Etymology
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linen (n.)
"cloth from woven flax," early 14c., noun use of adjective linen "made of flax" from Old English līn "flax, linen thread, linen cloth" + -en (2). Old English lin is from Proto-Germanic *linam (source also of Old Saxon, Old Norse, Old High German lin "flax, linen," German Leinen "linen," Gothic lein "linen cloth"), probably an early borrowing from Latin linum "flax, linen," which, along with Greek linon is from a non-Indo-European language. Beekes writes, "Original identity is possible, however, since the cultivation of flax in Central Europe is very old. Still, it is more probable that linon and linum derive from a Mediterranean word. The word is unknown in Indo-Iranian (but the concept is, of course)." Lithuanian linai, Old Church Slavonic linu, Irish lin probably are ultimately from Latin or Greek.

Woolen has begun the same evolution. Meaning "articles of linen fabric collectively" is from 1748, now sometimes extended unetymologically to cotton and artificial fabrics. The Old English noun also carried into Middle English as lin (n.) "linen" and persisted into 17c. and later in technical uses. The Middle English phrase under line (c. 1300) meant "in one's clothes." Linen-lifter (1650s) was old slang for an adulterous male.
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linament (n.)
"lint rolled and used for dressing wounds," 1620s, from Latin linamentum "linen stuff," from linum (see linen).
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line (v.1)
"to cover the inner side of" (clothes, garments, etc.), late 14c., from Old English lin "linen cloth" (see linen). Linen was frequently used in the Middle Ages as a second layer of material on the inner side of a garment. Hence, by extension, "to fill the insides of" (1510s). Related: Lined; lining.
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linseed (n.)
Old English linsæd "seed of flax," from līn "flax" (see linen) + sæd "seed" (see seed (n.)). Used in ancient times as a source of medical treatments, in later use to produce linseed oil, used in paint, ink, varnishes, etc.
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linsey-woolsey (n.)
late 15c., originally a cloth woven from linen (perhaps directly from Middle English line "linen") and wool; the words apparently were altered for the sake of a jingling sound. Linsey by itself is attested from mid-15c., apparently meaning "coarse linen fabric." Some sources suggest a connection or influence from the place name Lindsey in Suffolk.
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linoleum (n.)
1860, coined by English inventor Frederick Walton (1837-1928), from Latin linum "flax, linen" (see linen) + oleum "oil" (see oil (n.)) and intended to indicate "linseed-oil cloth." Originally, a preparation of solidified linseed oil used to coat canvas for making floor coverings; the word was applied to the flooring material itself after 1878. The Linoleum Manufacturing Company was formed 1864.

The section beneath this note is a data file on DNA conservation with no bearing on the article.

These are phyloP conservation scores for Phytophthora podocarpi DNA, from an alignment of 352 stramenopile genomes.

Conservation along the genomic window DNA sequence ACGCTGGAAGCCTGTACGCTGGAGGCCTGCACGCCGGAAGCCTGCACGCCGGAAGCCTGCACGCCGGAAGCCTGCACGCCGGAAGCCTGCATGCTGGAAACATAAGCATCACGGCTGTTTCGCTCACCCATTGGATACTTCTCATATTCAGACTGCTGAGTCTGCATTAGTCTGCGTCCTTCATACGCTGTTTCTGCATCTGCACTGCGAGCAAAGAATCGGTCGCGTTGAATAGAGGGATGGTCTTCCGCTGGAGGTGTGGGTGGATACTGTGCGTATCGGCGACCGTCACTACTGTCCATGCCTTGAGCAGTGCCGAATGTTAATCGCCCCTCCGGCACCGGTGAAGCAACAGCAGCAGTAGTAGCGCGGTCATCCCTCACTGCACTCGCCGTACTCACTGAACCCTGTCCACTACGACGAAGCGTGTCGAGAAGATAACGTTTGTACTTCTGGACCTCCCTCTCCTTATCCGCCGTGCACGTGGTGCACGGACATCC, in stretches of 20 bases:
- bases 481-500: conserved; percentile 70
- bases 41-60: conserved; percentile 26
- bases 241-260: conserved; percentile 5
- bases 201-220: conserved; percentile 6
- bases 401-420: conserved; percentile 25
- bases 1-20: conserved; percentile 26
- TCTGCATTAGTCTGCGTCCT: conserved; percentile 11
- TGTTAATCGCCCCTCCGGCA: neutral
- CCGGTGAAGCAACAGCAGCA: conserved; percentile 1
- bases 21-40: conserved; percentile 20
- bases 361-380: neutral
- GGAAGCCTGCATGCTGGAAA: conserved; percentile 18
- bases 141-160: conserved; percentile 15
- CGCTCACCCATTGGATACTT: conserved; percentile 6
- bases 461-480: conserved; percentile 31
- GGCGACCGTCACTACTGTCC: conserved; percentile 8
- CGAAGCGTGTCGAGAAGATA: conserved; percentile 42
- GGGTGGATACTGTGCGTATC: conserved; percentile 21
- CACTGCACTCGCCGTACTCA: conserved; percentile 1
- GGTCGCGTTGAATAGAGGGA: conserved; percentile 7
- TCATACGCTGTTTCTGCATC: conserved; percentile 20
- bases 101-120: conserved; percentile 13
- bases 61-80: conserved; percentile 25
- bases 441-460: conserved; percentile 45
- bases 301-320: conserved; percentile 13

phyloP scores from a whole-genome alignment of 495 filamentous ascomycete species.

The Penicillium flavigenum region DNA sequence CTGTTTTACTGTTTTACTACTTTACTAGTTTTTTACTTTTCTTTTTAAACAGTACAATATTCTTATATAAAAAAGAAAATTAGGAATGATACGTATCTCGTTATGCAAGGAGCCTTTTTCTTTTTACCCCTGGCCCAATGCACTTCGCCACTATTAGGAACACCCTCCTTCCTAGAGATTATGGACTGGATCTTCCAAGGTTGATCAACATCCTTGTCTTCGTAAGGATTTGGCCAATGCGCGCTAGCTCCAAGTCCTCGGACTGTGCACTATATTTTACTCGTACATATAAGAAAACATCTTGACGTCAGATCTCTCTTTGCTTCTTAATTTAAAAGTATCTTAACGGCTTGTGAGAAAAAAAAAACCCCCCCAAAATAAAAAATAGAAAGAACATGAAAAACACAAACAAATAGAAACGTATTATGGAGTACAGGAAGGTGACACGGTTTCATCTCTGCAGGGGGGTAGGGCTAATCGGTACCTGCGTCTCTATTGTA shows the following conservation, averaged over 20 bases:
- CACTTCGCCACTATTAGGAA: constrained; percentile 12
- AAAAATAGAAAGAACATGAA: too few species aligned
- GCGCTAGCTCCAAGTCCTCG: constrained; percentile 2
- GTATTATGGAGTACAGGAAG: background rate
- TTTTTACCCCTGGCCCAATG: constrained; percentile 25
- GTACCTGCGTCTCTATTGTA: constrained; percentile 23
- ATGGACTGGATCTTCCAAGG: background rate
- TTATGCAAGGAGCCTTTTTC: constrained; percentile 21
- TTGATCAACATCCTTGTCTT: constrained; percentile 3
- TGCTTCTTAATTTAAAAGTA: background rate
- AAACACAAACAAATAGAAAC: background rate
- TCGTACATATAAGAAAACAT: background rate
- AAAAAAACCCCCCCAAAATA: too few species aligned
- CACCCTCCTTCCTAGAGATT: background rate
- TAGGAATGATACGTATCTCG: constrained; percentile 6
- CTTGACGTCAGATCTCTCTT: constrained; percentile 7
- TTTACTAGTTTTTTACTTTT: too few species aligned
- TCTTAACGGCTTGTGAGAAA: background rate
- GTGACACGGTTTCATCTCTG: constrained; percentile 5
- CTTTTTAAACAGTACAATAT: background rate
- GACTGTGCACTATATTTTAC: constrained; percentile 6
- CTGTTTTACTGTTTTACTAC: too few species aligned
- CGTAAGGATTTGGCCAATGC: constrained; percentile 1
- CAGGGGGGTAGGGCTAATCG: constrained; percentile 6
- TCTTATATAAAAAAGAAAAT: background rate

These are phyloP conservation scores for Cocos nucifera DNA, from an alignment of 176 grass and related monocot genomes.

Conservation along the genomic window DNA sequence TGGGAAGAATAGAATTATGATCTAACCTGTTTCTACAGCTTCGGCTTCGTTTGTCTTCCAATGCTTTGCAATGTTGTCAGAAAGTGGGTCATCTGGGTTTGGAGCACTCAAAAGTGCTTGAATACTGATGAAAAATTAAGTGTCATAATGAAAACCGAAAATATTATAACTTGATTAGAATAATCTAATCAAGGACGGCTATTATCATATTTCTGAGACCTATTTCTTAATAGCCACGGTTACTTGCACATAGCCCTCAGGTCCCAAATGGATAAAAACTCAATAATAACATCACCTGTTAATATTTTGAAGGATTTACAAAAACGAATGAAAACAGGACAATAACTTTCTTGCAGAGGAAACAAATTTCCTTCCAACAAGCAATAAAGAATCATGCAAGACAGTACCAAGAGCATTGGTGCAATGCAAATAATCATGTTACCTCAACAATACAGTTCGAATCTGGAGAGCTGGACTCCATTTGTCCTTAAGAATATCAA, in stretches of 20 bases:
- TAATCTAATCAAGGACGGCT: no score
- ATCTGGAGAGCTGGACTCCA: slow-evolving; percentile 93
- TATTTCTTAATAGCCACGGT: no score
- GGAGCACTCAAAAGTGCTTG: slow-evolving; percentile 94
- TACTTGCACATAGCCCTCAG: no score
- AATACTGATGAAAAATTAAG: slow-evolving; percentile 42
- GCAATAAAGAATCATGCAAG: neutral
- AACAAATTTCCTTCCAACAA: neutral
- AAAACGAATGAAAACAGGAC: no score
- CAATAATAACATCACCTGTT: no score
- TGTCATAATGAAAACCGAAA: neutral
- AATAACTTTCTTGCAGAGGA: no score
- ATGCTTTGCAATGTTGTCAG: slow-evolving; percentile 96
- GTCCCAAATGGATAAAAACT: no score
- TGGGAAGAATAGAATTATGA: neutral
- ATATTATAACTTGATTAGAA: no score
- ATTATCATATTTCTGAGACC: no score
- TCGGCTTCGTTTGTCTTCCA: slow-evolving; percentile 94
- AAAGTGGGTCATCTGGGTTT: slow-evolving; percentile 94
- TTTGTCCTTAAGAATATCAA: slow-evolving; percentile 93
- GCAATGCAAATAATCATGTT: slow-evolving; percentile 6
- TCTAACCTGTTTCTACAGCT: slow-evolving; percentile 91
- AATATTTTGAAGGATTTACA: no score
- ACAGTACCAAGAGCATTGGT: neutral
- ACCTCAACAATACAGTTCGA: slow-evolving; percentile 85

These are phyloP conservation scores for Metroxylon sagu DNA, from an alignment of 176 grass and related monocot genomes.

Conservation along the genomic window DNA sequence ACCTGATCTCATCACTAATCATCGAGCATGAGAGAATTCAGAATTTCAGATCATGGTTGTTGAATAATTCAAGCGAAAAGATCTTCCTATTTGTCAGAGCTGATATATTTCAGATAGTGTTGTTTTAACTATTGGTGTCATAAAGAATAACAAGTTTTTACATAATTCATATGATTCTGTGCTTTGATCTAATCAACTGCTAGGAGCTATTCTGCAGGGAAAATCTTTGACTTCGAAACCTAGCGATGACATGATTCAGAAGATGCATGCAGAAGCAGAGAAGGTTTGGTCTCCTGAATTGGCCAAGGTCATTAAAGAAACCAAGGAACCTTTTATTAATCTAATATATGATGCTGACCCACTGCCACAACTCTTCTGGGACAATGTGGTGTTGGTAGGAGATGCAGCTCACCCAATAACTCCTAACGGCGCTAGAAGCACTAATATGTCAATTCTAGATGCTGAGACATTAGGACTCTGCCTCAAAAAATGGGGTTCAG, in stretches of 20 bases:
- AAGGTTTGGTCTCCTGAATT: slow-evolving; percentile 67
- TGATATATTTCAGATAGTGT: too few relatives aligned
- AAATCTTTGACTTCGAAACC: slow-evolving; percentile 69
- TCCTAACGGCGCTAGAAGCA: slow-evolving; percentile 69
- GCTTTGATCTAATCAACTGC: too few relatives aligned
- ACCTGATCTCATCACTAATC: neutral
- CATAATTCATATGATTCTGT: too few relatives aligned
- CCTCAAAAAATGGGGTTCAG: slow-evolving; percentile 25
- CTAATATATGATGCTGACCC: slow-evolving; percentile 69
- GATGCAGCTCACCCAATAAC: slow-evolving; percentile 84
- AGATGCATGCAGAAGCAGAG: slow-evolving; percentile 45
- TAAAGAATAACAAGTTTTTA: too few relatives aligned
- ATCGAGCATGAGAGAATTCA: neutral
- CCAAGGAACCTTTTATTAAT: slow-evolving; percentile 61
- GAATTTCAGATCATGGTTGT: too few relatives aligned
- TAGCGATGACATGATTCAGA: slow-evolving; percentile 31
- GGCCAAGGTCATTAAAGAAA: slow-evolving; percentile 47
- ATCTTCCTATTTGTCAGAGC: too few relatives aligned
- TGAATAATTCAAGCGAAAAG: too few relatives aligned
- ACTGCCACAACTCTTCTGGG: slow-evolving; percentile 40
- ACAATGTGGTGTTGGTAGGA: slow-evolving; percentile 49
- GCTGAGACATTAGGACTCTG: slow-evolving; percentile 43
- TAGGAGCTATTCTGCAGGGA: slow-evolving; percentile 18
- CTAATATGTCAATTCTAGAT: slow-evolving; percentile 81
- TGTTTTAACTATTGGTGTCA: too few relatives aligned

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linnet (n.)

small finch-like Eurasian songbird, 1530s, from French linette "grain of flax," diminutive of lin "flax," from Latin linum "flax, linen thread" (see linen). Flaxseed forms much of the bird's diet. Old English name for the bird, linetwige, with second element perhaps meaning "to pluck," yielded Middle English and dialectal lintwhite. Also compare German Hänfling "linnet," from Hanf "hemp."

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lingerie (n.)
1835 (but not in widespread use until 1852), "linen underwear, especially as made for women," from French lingerie "linen goods, things made of linen," originally "laundry room, linen warehouse, linen shop, linen market" (15c.), also the name of a street in Paris, from linger "a dealer in linen goods," from Old French linge "linen" (12c.), from Latin lineus (adj.) "of linen," from linum "flax, linen" (see linen). Originally introduced in English as a euphemism for then-scandalous under-linen. Extension to articles of cotton or artificial material is unetymological.
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lint (n.)

late 14c., "flax prepared for spinning," also "refuse of flax used as kindling," somehow from the source of Old English lin "flax" (see linen). Perhaps from or by influence of French linette "grain of flax," diminutive of lin "flax," from Latin linum "flax, linen;" Klein suggests from Latin linteum "linen cloth," neuter of adjective linteus.

Later "flocculent flax refuse used as tinder or for dressing wounds" (c. 1400). Still used for "flax" in Scotland in Burns' time. Applied to stray cotton fluff from 1610s, though in later use this is said to be American English.

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crinoline (n.)

stiff material originally made partly or wholly of horsehair, 1830, from French crinoline "hair cloth" (19c.), from Italian crinolino, from crino "horsehair" (from Latin crinis "hair," from PIE root *sker- (2) "to turn, bend") + lino "flax, thread," from Latin linum (see linen). So called from the warp and woof fibers of the original mixture.

Petticoats made of it were worn by women under the skirt to support or distend it, and the meaning of the word subsequently was extended to the steel or whalebone framework used for making hoop-skirts (1848).

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